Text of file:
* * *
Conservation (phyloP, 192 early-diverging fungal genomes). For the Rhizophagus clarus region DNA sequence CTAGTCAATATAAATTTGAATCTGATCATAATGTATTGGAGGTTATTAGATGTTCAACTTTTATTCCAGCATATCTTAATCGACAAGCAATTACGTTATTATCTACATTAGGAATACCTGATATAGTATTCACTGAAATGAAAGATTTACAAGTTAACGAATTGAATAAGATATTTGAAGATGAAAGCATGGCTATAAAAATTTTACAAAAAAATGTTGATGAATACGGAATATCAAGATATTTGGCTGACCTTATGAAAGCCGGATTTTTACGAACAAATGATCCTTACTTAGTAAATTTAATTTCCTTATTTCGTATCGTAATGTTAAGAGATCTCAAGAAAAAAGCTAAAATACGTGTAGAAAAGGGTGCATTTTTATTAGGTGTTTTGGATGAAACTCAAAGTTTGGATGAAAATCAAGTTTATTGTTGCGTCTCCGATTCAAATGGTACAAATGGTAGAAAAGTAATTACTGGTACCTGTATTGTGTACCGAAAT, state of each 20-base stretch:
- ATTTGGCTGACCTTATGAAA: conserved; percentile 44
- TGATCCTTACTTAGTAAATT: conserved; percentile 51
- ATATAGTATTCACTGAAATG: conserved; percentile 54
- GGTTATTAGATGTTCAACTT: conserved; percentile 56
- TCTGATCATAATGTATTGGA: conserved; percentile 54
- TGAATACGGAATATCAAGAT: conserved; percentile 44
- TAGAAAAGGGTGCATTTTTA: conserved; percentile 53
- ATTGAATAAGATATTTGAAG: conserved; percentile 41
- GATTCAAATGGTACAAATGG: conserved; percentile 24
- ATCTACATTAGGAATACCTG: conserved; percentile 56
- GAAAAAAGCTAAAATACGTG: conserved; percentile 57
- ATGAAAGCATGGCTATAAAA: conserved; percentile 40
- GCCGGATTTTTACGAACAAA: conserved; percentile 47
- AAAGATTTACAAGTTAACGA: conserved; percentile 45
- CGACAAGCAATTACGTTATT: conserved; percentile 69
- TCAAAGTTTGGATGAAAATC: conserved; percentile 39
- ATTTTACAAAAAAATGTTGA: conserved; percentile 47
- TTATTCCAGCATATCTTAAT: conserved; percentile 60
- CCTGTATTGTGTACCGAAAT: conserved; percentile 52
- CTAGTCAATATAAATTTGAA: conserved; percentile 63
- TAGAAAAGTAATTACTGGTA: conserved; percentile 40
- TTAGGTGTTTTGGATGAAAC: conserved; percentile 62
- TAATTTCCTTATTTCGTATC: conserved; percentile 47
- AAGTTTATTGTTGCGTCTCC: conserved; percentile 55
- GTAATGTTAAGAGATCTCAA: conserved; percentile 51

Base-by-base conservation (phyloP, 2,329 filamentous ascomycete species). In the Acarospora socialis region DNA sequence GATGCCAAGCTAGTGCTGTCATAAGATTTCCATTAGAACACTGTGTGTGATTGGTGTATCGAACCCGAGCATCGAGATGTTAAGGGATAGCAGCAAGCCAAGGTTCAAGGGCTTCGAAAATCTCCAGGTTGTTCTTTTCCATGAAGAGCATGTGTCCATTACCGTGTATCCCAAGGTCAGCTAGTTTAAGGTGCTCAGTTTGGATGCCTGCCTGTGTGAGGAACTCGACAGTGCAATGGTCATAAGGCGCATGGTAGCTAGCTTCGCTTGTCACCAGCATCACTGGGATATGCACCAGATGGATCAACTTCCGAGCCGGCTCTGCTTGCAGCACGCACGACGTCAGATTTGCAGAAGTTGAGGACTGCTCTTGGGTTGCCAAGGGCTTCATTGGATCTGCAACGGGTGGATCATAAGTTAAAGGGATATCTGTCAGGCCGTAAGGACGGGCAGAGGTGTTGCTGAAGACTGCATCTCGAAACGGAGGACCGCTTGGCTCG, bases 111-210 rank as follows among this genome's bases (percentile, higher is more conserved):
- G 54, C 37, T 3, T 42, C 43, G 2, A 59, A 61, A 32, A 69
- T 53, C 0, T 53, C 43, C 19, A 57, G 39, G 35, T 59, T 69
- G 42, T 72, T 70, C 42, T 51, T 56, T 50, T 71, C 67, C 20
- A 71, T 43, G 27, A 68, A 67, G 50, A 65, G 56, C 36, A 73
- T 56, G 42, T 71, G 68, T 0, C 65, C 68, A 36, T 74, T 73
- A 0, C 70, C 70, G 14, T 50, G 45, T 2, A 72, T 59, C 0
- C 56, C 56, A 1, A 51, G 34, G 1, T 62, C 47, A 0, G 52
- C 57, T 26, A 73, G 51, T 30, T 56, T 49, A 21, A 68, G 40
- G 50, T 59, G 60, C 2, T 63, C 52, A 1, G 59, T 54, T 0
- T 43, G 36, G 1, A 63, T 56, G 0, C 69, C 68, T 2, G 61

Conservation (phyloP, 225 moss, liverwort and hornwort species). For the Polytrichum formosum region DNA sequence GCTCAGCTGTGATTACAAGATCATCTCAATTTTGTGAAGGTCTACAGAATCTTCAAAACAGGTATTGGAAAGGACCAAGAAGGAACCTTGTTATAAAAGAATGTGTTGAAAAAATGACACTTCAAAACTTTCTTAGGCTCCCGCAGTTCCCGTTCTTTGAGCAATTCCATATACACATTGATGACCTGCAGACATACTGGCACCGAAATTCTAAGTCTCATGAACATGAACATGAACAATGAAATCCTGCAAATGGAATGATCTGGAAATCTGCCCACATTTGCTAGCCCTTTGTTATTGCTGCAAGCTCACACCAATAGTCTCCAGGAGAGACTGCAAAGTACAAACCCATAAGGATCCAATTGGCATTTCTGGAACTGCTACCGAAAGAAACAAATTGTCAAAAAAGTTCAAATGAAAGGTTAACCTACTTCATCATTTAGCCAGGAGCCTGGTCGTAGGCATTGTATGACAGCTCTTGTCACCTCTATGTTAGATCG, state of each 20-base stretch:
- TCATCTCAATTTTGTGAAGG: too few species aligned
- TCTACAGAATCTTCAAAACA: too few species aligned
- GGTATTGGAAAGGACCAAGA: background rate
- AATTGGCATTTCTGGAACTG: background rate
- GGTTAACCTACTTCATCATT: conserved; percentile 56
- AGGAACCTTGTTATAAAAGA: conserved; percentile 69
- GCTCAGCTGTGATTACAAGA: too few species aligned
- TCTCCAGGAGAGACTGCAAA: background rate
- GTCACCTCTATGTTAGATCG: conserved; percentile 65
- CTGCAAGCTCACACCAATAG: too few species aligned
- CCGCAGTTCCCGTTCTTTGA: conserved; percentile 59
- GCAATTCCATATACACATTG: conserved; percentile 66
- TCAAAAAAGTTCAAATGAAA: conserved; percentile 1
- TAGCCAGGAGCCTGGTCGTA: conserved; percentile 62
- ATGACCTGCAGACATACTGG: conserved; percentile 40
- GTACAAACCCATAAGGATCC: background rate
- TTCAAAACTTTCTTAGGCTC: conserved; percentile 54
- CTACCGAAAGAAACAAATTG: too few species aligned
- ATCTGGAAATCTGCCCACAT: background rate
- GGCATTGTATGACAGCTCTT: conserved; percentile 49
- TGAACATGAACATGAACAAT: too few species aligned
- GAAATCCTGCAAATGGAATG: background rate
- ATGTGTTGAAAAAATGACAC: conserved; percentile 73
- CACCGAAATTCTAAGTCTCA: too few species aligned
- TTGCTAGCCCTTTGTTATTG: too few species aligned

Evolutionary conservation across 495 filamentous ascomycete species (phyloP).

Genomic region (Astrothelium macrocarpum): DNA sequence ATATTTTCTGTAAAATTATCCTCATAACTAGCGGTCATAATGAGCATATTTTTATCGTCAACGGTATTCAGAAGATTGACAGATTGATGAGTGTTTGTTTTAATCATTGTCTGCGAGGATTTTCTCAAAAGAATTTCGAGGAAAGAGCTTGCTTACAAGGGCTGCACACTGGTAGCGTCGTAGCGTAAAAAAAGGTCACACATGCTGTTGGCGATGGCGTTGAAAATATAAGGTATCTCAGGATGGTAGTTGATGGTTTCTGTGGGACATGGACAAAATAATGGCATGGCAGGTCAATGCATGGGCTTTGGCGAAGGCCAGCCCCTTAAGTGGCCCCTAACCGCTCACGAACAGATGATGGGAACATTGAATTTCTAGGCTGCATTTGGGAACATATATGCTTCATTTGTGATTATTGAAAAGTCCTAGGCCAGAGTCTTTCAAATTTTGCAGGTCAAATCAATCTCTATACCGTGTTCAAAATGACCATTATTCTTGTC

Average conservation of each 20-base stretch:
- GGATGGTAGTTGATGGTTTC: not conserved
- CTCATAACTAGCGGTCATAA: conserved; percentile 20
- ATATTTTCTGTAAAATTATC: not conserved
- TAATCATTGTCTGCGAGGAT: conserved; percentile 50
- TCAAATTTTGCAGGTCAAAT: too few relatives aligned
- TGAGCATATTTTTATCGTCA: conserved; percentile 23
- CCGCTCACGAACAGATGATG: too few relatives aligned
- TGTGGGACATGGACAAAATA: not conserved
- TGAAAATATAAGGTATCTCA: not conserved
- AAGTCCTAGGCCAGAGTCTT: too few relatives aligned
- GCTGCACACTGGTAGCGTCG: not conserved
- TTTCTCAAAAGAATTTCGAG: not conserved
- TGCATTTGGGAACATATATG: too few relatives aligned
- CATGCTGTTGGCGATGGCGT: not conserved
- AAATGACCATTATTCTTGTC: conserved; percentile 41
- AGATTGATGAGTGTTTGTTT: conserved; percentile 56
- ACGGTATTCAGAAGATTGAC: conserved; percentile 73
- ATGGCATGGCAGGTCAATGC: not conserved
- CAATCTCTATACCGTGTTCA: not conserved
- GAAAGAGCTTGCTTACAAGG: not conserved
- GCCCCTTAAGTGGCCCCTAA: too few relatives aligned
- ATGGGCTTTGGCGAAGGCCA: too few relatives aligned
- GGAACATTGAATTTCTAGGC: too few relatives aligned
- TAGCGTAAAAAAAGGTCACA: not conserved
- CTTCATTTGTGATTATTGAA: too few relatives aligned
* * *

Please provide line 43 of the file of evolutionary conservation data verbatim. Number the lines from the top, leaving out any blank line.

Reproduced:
- GGTTAACCTACTTCATCATT: conserved; percentile 56